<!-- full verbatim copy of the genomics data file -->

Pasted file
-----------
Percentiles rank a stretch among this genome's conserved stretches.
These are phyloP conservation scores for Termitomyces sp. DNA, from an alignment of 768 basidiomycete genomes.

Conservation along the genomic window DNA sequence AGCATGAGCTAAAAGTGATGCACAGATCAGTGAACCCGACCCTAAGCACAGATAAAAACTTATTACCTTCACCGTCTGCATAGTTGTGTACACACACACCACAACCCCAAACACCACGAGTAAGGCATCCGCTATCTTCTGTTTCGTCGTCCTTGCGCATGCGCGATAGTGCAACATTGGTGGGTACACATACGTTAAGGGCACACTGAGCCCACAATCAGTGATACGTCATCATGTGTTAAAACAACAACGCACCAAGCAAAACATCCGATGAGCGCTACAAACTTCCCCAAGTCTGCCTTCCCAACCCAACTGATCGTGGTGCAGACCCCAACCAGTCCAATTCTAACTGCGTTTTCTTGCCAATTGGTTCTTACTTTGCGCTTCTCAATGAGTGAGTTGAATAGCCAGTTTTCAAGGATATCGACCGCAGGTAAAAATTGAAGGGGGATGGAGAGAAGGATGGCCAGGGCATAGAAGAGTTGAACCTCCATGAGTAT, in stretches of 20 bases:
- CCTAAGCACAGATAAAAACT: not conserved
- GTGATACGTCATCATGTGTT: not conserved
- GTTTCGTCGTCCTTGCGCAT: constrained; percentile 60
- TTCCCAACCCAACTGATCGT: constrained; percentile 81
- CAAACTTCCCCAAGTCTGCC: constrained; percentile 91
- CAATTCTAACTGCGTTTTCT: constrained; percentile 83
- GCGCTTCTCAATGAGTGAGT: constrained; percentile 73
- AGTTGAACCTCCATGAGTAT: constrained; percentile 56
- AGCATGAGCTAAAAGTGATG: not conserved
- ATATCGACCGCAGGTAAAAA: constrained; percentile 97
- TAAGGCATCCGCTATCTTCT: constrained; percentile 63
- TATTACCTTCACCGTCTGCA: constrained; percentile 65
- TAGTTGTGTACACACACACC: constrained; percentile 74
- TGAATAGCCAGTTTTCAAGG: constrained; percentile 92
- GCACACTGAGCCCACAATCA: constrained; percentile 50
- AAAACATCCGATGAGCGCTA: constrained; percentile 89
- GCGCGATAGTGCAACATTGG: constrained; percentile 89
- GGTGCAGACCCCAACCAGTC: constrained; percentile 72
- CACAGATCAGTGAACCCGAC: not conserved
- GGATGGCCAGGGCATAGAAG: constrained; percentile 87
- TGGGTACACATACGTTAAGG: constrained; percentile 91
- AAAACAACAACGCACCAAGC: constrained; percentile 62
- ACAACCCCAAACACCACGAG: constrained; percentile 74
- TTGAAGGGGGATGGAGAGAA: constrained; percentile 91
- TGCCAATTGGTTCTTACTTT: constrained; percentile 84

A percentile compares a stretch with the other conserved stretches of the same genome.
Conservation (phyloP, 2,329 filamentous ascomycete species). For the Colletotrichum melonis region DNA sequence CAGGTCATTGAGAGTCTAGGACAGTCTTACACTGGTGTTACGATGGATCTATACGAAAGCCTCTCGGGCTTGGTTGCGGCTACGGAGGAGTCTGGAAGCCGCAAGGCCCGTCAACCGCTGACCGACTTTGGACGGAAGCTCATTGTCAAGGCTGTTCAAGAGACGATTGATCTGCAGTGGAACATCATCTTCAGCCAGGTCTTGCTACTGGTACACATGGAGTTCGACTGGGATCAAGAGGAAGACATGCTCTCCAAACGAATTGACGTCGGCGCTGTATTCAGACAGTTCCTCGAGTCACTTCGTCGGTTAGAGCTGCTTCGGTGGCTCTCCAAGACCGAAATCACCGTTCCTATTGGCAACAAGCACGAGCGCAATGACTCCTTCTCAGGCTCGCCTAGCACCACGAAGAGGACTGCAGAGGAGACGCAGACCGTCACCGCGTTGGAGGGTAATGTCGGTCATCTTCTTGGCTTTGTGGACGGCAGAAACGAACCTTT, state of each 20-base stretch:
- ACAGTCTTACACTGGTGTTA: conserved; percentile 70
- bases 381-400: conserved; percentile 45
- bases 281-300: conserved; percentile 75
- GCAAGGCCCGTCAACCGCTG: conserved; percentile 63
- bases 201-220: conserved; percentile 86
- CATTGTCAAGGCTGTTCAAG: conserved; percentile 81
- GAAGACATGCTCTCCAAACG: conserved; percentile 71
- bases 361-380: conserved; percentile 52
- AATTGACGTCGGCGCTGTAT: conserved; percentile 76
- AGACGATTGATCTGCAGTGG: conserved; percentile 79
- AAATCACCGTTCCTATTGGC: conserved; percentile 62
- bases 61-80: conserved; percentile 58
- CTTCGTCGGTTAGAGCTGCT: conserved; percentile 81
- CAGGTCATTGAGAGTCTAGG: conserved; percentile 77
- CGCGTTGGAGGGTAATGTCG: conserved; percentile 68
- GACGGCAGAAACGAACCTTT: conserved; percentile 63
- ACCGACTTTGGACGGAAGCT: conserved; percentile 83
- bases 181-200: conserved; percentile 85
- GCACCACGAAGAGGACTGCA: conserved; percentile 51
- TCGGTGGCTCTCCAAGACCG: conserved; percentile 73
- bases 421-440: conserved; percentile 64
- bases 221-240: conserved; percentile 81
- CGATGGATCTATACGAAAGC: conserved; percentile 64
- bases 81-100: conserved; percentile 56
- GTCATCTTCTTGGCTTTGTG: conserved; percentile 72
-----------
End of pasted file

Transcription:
Percentiles rank a stretch among this genome's conserved stretches.
These are phyloP conservation scores for Termitomyces sp. DNA, from an alignment of 768 basidiomycete genomes.

Conservation along the genomic window DNA sequence AGCATGAGCTAAAAGTGATGCACAGATCAGTGAACCCGACCCTAAGCACAGATAAAAACTTATTACCTTCACCGTCTGCATAGTTGTGTACACACACACCACAACCCCAAACACCACGAGTAAGGCATCCGCTATCTTCTGTTTCGTCGTCCTTGCGCATGCGCGATAGTGCAACATTGGTGGGTACACATACGTTAAGGGCACACTGAGCCCACAATCAGTGATACGTCATCATGTGTTAAAACAACAACGCACCAAGCAAAACATCCGATGAGCGCTACAAACTTCCCCAAGTCTGCCTTCCCAACCCAACTGATCGTGGTGCAGACCCCAACCAGTCCAATTCTAACTGCGTTTTCTTGCCAATTGGTTCTTACTTTGCGCTTCTCAATGAGTGAGTTGAATAGCCAGTTTTCAAGGATATCGACCGCAGGTAAAAATTGAAGGGGGATGGAGAGAAGGATGGCCAGGGCATAGAAGAGTTGAACCTCCATGAGTAT, in stretches of 20 bases:
- CCTAAGCACAGATAAAAACT: not conserved
- GTGATACGTCATCATGTGTT: not conserved
- GTTTCGTCGTCCTTGCGCAT: constrained; percentile 60
- TTCCCAACCCAACTGATCGT: constrained; percentile 81
- CAAACTTCCCCAAGTCTGCC: constrained; percentile 91
- CAATTCTAACTGCGTTTTCT: constrained; percentile 83
- GCGCTTCTCAATGAGTGAGT: constrained; percentile 73
- AGTTGAACCTCCATGAGTAT: constrained; percentile 56
- AGCATGAGCTAAAAGTGATG: not conserved
- ATATCGACCGCAGGTAAAAA: constrained; percentile 97
- TAAGGCATCCGCTATCTTCT: constrained; percentile 63
- TATTACCTTCACCGTCTGCA: constrained; percentile 65
- TAGTTGTGTACACACACACC: constrained; percentile 74
- TGAATAGCCAGTTTTCAAGG: constrained; percentile 92
- GCACACTGAGCCCACAATCA: constrained; percentile 50
- AAAACATCCGATGAGCGCTA: constrained; percentile 89
- GCGCGATAGTGCAACATTGG: constrained; percentile 89
- GGTGCAGACCCCAACCAGTC: constrained; percentile 72
- CACAGATCAGTGAACCCGAC: not conserved
- GGATGGCCAGGGCATAGAAG: constrained; percentile 87
- TGGGTACACATACGTTAAGG: constrained; percentile 91
- AAAACAACAACGCACCAAGC: constrained; percentile 62
- ACAACCCCAAACACCACGAG: constrained; percentile 74
- TTGAAGGGGGATGGAGAGAA: constrained; percentile 91
- TGCCAATTGGTTCTTACTTT: constrained; percentile 84

A percentile compares a stretch with the other conserved stretches of the same genome.
Conservation (phyloP, 2,329 filamentous ascomycete species). For the Colletotrichum melonis region DNA sequence CAGGTCATTGAGAGTCTAGGACAGTCTTACACTGGTGTTACGATGGATCTATACGAAAGCCTCTCGGGCTTGGTTGCGGCTACGGAGGAGTCTGGAAGCCGCAAGGCCCGTCAACCGCTGACCGACTTTGGACGGAAGCTCATTGTCAAGGCTGTTCAAGAGACGATTGATCTGCAGTGGAACATCATCTTCAGCCAGGTCTTGCTACTGGTACACATGGAGTTCGACTGGGATCAAGAGGAAGACATGCTCTCCAAACGAATTGACGTCGGCGCTGTATTCAGACAGTTCCTCGAGTCACTTCGTCGGTTAGAGCTGCTTCGGTGGCTCTCCAAGACCGAAATCACCGTTCCTATTGGCAACAAGCACGAGCGCAATGACTCCTTCTCAGGCTCGCCTAGCACCACGAAGAGGACTGCAGAGGAGACGCAGACCGTCACCGCGTTGGAGGGTAATGTCGGTCATCTTCTTGGCTTTGTGGACGGCAGAAACGAACCTTT, state of each 20-base stretch:
- ACAGTCTTACACTGGTGTTA: conserved; percentile 70
- bases 381-400: conserved; percentile 45
- bases 281-300: conserved; percentile 75
- GCAAGGCCCGTCAACCGCTG: conserved; percentile 63
- bases 201-220: conserved; percentile 86
- CATTGTCAAGGCTGTTCAAG: conserved; percentile 81
- GAAGACATGCTCTCCAAACG: conserved; percentile 71
- bases 361-380: conserved; percentile 52
- AATTGACGTCGGCGCTGTAT: conserved; percentile 76
- AGACGATTGATCTGCAGTGG: conserved; percentile 79
- AAATCACCGTTCCTATTGGC: conserved; percentile 62
- bases 61-80: conserved; percentile 58
- CTTCGTCGGTTAGAGCTGCT: conserved; percentile 81
- CAGGTCATTGAGAGTCTAGG: conserved; percentile 77
- CGCGTTGGAGGGTAATGTCG: conserved; percentile 68
- GACGGCAGAAACGAACCTTT: conserved; percentile 63
- ACCGACTTTGGACGGAAGCT: conserved; percentile 83
- bases 181-200: conserved; percentile 85
- GCACCACGAAGAGGACTGCA: conserved; percentile 51
- TCGGTGGCTCTCCAAGACCG: conserved; percentile 73
- bases 421-440: conserved; percentile 64
- bases 221-240: conserved; percentile 81
- CGATGGATCTATACGAAAGC: conserved; percentile 64
- bases 81-100: conserved; percentile 56
- GTCATCTTCTTGGCTTTGTG: conserved; percentile 72